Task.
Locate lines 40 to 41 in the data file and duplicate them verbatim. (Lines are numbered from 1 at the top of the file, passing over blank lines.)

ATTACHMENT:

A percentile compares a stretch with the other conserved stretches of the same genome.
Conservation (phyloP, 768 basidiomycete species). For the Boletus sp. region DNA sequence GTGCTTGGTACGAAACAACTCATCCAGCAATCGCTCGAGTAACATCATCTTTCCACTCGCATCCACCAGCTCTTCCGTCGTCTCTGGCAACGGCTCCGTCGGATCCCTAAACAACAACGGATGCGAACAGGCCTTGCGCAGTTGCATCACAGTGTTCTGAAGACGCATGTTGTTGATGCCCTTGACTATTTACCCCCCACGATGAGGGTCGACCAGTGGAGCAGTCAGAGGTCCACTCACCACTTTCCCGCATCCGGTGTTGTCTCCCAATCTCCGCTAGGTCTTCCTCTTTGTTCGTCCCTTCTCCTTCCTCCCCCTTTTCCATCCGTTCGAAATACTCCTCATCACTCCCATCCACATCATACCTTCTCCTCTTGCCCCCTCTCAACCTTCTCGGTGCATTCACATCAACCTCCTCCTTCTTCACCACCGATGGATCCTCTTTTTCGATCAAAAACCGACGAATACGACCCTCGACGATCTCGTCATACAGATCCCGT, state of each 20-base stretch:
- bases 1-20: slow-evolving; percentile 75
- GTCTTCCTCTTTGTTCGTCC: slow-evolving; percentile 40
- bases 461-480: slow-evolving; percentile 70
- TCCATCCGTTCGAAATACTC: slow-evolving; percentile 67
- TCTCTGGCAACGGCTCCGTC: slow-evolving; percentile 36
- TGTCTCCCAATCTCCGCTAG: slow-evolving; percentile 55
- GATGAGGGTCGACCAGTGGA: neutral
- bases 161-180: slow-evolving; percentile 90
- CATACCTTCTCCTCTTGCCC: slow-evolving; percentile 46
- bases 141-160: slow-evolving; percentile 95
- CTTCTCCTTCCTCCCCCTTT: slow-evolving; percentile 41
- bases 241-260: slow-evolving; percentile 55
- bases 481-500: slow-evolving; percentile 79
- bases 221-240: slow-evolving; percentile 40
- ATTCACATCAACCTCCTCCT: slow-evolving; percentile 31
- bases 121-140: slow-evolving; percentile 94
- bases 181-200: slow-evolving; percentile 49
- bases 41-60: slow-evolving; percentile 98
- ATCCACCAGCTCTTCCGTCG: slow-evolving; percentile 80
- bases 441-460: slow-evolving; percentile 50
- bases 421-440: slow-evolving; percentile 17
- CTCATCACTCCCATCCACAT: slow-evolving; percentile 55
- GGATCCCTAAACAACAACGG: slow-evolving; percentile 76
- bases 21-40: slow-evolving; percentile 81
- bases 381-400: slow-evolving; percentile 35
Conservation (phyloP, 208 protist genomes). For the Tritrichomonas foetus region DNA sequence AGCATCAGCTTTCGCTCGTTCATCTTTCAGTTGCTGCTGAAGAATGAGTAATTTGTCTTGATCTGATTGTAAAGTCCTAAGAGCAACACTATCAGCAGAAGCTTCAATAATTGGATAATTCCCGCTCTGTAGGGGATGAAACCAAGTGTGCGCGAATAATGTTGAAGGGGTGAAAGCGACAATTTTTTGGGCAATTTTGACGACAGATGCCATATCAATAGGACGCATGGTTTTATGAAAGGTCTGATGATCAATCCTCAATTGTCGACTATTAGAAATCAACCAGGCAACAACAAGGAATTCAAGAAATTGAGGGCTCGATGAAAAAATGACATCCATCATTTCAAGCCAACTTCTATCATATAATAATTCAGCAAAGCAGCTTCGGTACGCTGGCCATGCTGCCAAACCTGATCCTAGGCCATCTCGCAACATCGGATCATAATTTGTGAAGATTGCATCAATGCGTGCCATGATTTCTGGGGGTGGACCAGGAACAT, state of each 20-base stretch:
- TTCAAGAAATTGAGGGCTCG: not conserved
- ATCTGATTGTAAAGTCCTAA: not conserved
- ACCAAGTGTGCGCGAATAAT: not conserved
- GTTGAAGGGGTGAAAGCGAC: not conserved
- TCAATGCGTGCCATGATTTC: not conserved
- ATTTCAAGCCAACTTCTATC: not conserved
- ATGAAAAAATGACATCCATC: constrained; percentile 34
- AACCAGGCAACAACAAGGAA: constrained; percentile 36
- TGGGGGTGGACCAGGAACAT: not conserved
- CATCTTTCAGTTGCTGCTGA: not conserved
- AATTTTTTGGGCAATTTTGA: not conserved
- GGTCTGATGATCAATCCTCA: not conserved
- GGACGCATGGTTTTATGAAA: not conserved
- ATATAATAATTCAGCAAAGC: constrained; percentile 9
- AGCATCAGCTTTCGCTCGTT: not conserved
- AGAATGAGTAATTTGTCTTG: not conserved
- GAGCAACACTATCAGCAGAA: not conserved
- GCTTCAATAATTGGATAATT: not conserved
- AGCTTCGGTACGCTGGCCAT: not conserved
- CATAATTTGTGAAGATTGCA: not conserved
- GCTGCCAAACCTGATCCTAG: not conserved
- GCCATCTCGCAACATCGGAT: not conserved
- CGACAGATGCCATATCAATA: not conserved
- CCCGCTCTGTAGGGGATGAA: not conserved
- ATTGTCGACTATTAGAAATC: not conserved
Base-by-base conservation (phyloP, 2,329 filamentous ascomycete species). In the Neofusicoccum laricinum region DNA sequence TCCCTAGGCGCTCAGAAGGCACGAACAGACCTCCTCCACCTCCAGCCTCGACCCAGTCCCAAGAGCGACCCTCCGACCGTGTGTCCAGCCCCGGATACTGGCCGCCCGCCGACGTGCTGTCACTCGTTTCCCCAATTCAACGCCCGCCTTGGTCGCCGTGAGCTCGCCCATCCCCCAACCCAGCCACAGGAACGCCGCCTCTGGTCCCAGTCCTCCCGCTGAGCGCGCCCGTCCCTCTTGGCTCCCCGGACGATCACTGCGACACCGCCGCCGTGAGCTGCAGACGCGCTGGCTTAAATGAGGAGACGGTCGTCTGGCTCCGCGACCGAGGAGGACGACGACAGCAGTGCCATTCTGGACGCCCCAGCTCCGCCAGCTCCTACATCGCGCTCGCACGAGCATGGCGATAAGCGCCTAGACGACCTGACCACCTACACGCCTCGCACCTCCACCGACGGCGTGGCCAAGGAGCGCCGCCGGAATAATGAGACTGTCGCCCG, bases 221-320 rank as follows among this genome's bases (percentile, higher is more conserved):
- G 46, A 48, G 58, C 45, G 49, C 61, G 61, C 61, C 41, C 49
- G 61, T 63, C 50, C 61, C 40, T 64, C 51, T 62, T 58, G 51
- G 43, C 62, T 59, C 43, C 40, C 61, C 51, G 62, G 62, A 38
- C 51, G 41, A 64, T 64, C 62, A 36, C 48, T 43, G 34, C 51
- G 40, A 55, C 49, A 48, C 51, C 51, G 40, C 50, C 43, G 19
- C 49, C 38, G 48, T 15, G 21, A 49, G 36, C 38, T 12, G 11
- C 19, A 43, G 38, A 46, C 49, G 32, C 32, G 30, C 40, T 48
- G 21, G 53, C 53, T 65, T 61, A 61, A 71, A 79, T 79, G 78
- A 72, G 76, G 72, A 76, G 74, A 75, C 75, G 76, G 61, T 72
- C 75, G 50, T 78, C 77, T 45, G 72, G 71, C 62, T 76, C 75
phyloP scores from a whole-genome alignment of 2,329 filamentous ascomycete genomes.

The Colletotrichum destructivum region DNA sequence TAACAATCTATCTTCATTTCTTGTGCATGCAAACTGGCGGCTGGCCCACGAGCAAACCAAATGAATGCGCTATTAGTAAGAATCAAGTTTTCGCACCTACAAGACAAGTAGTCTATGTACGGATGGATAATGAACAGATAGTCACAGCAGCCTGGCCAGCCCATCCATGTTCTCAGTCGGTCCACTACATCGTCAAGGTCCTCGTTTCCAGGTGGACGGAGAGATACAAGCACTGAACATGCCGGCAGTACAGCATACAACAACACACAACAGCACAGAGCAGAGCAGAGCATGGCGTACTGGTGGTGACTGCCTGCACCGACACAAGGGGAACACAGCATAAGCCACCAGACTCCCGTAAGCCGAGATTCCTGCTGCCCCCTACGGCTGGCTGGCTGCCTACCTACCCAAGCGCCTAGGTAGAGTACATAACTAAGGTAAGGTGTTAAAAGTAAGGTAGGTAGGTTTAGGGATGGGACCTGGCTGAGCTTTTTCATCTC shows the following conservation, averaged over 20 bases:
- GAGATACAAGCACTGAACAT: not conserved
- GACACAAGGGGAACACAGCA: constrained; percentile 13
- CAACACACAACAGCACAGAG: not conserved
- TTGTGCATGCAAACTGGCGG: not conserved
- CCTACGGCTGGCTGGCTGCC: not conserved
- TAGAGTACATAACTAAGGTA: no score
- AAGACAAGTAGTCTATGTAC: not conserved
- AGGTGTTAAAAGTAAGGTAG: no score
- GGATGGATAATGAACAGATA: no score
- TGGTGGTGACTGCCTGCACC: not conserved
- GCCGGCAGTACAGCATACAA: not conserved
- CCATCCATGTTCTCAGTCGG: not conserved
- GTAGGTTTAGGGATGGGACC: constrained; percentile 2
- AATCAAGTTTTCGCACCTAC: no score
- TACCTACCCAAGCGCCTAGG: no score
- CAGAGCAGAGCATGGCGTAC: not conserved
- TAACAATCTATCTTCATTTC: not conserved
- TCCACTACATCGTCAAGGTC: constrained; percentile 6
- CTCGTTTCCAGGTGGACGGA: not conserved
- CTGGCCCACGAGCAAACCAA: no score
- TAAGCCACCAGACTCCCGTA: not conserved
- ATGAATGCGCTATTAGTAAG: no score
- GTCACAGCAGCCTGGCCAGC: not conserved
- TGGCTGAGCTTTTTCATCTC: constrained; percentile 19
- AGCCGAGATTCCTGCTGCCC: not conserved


- GGTCTGATGATCAATCCTCA: not conserved
- GGACGCATGGTTTTATGAAA: not conserved